This is a plastic model conversion of the Revell Authentic Kit of the Convair ISX-SSC model. This was an eBay buy from earlier in the year and is the 1996 issue of the kit. This comes up on eBay quite often and can usually be won for a small, reasonable price. The original came out in 1959. Those are going for some outrageous amounts and you would not like to mess up that kit with this conversion. I remember assembling it as a kid myself. I had got it as a childhood reminder, but months later after inspecting the kit, I found an important part missing and just stashed the model away. I was going to attempt a F-104 conversion but could not figure out just how to do it. While searching for something else, I came upon this kit again and realized that it would make an excellent model to convert to flying status for the EMRR 2006 Challenge.
The kit itself is a very basic build with several sections that would come apart on the display model but will be glued together to fly. The lower booster section is an excellent piece for the addition of a 18mm body tube/motor mount with the upper stages fastened together to form the nose cone. This would allow for plenty of power for flight with a small, fairly heavy rocket. For this conversion, you will need the following:
Construction starts with the first stage booster parts. Take the upper and lower bulkheads and add one 2050 centering ring to each one. Make sure you add the rings to the side that goes into the booster body on both bulkheads. The rings should easily center into the bulkheads by eye. Use some thick CA on the ring edge and place into the bulkhead end. When the CA has set up, use a drill or knife to open up the plastic on the inside of the rings. Take out just enough for the body tube to fit in snuggly. The upper bulkhead will be easy to do but the lower one will take some work. Try to open it up without completely destroying the engine nozzles. If you are careful, most of the outboard nozzles will be left for show. Test fit the fuselage parts together with the bulkheads. Trim the plastic as necessary for a good fit. The parts on mine fit well enough that they stayed together without glue. Test fit the BT-20 tube into the fuselage. The bottom end should be flush with the bottom of the bulkhead resting on a flat surface and the top should be flush with the top bulkhead or just slightly below it. If everything fits well, use a good plastic cement or thin CA to put the first stage booster together. Do not glue the BT-20 in at this time.
Take a used 18mm motor and wrap some ¼" masking tape around the nozzle end just as if you were going to use it for flight. Test fit the motor block slightly into the BT-20 tube and if OK, pull it out and add some wood glue to the inside of the BT-20 about 1.5" in. Insert the motor block and using the old motor as a spacer and push the block into the tube in one continuous motion till the tape stops it. Pull the motor out right away and let the glue set up. Don't stop or do this slowly or the motor block will "grab" and not be far enough in to take the motor. Once this has set up, measure down from the top of the tube to the motor block and transfer this measurement to the outside. Make a very small hole at the mark, which should now be just above the motor block inside. Use some thin CA to harden a very short part of the Kevlar® (1/8" or less) and insert it into the hole from the outside. Feed it through and out the top of the body tube. Take that end and make a small loop in the Kevlar® for the later addition of the elastic shock cord. Pull the Kevlar® back inside of the tube till the loop is just inside the tube. Take a small piece of masking tape to tape the Kevlar® to the outside of the body tube at the other end. Make this a flat as you can. Use some thin CA to hold all of this in place. When dry, cut off any excess Kevlar® and set it aside.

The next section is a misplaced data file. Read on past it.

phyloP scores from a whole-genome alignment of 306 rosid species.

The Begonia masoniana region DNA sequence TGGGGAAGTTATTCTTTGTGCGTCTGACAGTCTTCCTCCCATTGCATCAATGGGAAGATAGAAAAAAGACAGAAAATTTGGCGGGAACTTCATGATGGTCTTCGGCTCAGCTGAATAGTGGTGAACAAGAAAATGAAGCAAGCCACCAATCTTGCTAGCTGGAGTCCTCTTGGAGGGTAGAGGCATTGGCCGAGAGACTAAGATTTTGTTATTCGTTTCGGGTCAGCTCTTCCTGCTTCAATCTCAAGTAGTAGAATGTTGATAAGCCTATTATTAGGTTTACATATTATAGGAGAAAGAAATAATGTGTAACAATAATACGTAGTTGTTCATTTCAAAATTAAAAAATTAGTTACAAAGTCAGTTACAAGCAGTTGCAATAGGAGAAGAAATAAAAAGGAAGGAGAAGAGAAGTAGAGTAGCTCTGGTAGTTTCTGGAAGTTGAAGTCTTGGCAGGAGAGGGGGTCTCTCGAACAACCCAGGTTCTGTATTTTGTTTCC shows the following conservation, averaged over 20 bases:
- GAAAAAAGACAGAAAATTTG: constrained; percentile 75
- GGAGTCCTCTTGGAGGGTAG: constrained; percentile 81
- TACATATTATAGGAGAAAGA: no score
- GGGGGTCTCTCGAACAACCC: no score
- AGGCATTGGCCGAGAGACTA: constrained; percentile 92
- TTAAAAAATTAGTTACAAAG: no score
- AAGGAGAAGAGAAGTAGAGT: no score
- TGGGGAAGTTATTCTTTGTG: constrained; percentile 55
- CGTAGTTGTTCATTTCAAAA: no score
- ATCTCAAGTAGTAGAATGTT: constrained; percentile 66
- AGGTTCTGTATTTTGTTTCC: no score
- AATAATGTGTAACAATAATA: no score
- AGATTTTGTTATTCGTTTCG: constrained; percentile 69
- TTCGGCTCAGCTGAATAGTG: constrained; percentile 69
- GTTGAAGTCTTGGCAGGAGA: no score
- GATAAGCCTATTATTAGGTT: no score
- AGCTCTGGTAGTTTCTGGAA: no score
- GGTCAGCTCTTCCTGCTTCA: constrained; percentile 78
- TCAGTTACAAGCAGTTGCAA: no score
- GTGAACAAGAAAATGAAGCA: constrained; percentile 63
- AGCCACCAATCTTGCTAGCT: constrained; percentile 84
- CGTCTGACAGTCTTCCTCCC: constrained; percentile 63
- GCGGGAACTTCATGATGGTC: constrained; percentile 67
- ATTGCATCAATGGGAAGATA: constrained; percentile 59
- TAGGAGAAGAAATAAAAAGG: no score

Using the fins on the first stage as a guide, make an outline of the shape onto some paper and transfer that outline to the clear plastic. You will need to make two more fins out of this to aid the stability of the rocket for flight. Without the extra fins, the rocket would have all of its fins in one plane and would tend to take off straight and then most likely go horizontal and try to fly like an airplane. No use feeding the rocket gods right away in you can help it! Once you have the extra fins cut out and smoothed the edges, you will need to mark the first stage fuselage for them. Keep the new fins centered between the original ones so that you will have a standard four-fin rocket when they are attached. Keep these new fins flush with the bottom of the rocket so it will be able to stand on its own as well. I roughed up the area on the fuselage where the new fins would go to give the glue some extra bite. Use some thin CA to tack them on and finish with some 5-minute epoxy for the fillets. Take it easy with all of the glue on the lower part of this rocket, it is heavy enough as is.